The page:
March 12, 2007, 1:14 p.m.
posted by bert
Preventing Silent Thread Termination
An exception thrown in a spawned worker thread will cause this thread to be silently terminated if the exception is unhandled. You need to make sure all exceptions are handled in all threads. If an exception happens in this new thread, you want to handle it and be notified of its occurrence.
You must add exception handling to the method that you pass to the ThreadStart delegate with a try-catch, try-finally, or try-catch-finally block. The code to do this is shown in Figure in bold.
Preventing silent thread termination
If an unhandled exception occurs in the main thread of an application, the main thread terminates, along with your entire application. An unhandled exception in a spawned worker thread, however, will terminate only that thread. This will happen without any visible warnings, and your application will continue to run as if nothing happened.
Simply wrapping an exception handler around the Start method of the THRead class will not catch the exception on the newly created thread. The Start method is called within the context of the current thread, not the newly created thread. It also returns immediately once the thread is launched, so it isn't going to wait around for the thread to finish. Therefore, the exception thrown in the new thread will not be caught since it is not visible to any other threads.
If the exception is rethrown from the catch block, the finally block of this structured exception handler will still execute. However, after the finally block is finished, the rethrown exception is, at that point, rethrown. The rethrown exception cannot be handled and the thread terminates. If there is any code after the finally block, it will not be executed, since an unhandled exception occurred.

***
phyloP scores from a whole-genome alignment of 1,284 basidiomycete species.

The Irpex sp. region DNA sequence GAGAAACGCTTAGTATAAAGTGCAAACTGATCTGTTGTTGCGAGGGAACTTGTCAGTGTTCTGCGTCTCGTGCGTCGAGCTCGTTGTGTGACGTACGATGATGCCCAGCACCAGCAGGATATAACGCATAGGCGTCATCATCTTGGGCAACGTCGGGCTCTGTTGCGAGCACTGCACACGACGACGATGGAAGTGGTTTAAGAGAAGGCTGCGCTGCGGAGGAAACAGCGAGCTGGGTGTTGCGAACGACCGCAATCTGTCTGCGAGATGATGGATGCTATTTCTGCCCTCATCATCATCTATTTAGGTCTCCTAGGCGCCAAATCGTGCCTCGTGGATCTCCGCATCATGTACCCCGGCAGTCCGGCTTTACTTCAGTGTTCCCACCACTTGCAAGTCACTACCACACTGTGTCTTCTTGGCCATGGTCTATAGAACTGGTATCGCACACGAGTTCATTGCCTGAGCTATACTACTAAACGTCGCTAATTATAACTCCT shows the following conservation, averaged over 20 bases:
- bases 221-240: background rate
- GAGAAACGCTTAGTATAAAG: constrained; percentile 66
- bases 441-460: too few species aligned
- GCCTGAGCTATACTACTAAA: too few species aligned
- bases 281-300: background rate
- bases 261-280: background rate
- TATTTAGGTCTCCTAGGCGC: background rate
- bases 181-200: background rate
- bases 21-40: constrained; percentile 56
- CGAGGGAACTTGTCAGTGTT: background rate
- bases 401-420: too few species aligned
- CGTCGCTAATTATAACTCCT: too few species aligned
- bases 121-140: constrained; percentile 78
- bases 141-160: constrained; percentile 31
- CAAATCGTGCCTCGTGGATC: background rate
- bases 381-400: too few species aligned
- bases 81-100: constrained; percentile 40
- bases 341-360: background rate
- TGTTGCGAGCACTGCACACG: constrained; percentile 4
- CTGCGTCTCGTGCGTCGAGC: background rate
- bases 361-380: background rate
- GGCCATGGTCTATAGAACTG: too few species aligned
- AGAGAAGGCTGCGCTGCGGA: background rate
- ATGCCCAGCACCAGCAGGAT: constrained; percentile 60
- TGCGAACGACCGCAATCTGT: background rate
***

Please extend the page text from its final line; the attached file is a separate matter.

What if you use the THReadPool and QueueUserWorkItem? This method will still help you because you added the handling code that will execute inside the thread. Just make sure you have the finally block set up so that you can notify yourself of exceptions in other threads as shown earlier.
In order to provide a last-chance exception handler for your WinForms application, you need to hook up to two separate events. The first event is the System.appdomain.CurrentDomain.UnhandledException event, which will catch all unhandled exceptions in the current appdomain on worker threads; it will not catch exceptions that occur on the main UI thread of a WinForms application. See Recipe 7.10 for more information on the System.appdomain.UnhandledException event. In order to catch those, you also need to hook up to the System.Windows.Forms.Application.ThreadException, which will catch unhandled exceptions in the main UI thread. See Recipe 7.20 for more information about the THReadException event.
See the "Thread Class" and "Exception Class" topics in the MSDN documentation.